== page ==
“The virus is undetectable, its not transmitting,” Mau said into the lull. “If I was hemorrhaging all over you and you had an open wound, you still wouldn’t contract the virus.”
He listed the people he had told so far who had cried. I was thinking how I had spent six years in Kenya voraciously researching HIV and spending time with people in the HIV/AIDS community. Specifically in an orphanage in a forest so refreshing and handsome that I had dreamed of marrying it and devoting myself to the children and people savagely stigmatized for having HIV. A forest called the Mau forest. That was 20 years ago. I did not marry the Mau forest or devote myself to the people there. It hung in my history as bewilderingly intense, unfinished business. Instead, I was paragliding in the Andalucian mountains with Mau the person, who was telling me he was HIV+. I was too awed to cry.
After, I felt like I had missed something. The risk of it when he told me, despite him pulling it off as old news. And all I had said was, “That’s a good story.” I wished I had kissed him. I wished I had said something to reassure him that my desire for him was unaffected. I would imagine the moment somehow recurring and try to figure out how I could have told him how much I wanted him but also that I wasn’t ready to act on that desire. It was always the same result, even in my fantasies. I just listened.
An article about the stigmatization of bisexual men appeared on my Facebook feed around that time and I forwarded it to him and quoted: “In other words, bisexual men are like climate change: real but constantly denied.”
Yes I struggle with this all the time. He responded.
The article mentioned the added stigma of bisexual men with HIV as greedy predators spreading the virus deliberately and ruining heterosexual relationships.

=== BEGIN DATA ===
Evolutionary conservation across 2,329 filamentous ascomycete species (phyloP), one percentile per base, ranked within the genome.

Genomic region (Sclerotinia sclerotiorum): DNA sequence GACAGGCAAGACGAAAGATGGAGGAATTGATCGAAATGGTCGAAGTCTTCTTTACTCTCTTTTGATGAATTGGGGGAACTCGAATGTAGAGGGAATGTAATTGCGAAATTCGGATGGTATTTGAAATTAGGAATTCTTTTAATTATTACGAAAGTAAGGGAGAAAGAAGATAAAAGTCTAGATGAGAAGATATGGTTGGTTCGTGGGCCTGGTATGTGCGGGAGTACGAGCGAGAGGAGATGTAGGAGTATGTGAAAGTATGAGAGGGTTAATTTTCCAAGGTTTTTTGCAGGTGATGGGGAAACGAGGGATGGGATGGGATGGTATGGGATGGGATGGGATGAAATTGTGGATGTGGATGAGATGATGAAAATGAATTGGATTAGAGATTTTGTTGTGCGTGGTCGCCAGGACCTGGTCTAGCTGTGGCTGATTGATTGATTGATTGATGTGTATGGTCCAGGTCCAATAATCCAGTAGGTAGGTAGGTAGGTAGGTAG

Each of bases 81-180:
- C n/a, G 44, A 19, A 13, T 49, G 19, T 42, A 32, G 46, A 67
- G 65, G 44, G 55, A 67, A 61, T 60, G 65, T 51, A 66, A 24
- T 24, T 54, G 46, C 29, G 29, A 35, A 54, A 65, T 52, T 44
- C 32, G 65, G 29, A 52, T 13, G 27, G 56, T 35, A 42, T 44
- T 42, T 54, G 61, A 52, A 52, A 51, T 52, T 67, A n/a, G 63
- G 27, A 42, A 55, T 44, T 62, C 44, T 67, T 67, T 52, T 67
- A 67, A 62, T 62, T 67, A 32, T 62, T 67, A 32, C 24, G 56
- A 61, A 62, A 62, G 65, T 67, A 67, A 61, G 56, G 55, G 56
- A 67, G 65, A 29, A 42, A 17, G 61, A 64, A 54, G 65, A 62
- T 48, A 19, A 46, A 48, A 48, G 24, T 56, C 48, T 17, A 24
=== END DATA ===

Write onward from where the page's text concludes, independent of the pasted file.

it’s kinda devastating and made me want to hug you forever. I texted him.
Thanks for sending this. Hey, did I tell you I was HIV+? He texted back.
You don’t remember telling me this? I wrote, not entirely believing he’d forget that.
Totally forgot, when did I tell you?
At dinner, on the last night.
You probably didn’t cry so I don’t remember it. ;) kidding.
I definitely didn’t believe he forgot. But it was what I wanted, a do-over.
I thought it was pretty hot that you told me. You having HIV didn’t change what I feel for you, so there was nothing to cry about. anyway, i don’t know why I was worried since clearly it was you who didn’t give a fuck! Hahaha. I texted.
Then I added: I DID cry for you later. Just not because you have HIV. but you weren’t supposed to SEE THAT.
I meant when we said goodbye. We were in the school. Mau was getting a ride with Luisma to catch a train in Seville and I was taking the airport shuttle to Malaga the next day. We hugged, promised to finish editing our movie no matter what it took, assured each other we’d see one another again. Then he left. The instant he was gone, I could feel tears swell. Niv, who had been Mau’s roommate for the week, was in the school with me.
“Niv, I’m going to cry. I’m ok. But I’m just gonna let it out.” I warned him, turned my back to him and let the tears stream silently down my face.
Niv was silent for a long while and then, very softly, he said, “I love him, too.”
I turned around to face Niv in time to see his eyes go wide at something behind me. It was Mau.
“Erin,” he said, and then saw the streaks of tears on my cheeks and leaned over me, kissing my cheek over and over. He moved to sit on the couch next to my chair and took me with him, folding me into his lap and holding me there.
i did see it though, and i heart you. Mau texted back.
I wrote an essay about Mau helping me pee in the mountain and, in April 2017, found out that it had won a literary award. It would be my first time being published in print.
He came to visit me the following June on his way to the Pyrenees to go paragliding with Jose. He crossed the ocean and took a train to my town and I met him at my local station. I wasn’t warmed up yet, but he was full of enthusiasm as we walked to my apartment. He was so proud of me for getting published. He loved the essay so much. After we got to my place, he gave me a beautiful necklace — the green, iridescent wings of a Costa Rican butterfly, ethically harvested after a natural death, and pressed between lucite. He teased me about turning down his kiss on the last day.
“You tried to kiss me?” I said, surprised. I remembered folding myself into him for a goodbye cuddle.
“You turned me down,” he said. Then I remembered all those kisses on my cheek, I had given him my cheek when he leaned toward me. “I took it as you telling me it wasn’t going to happen like that for us.”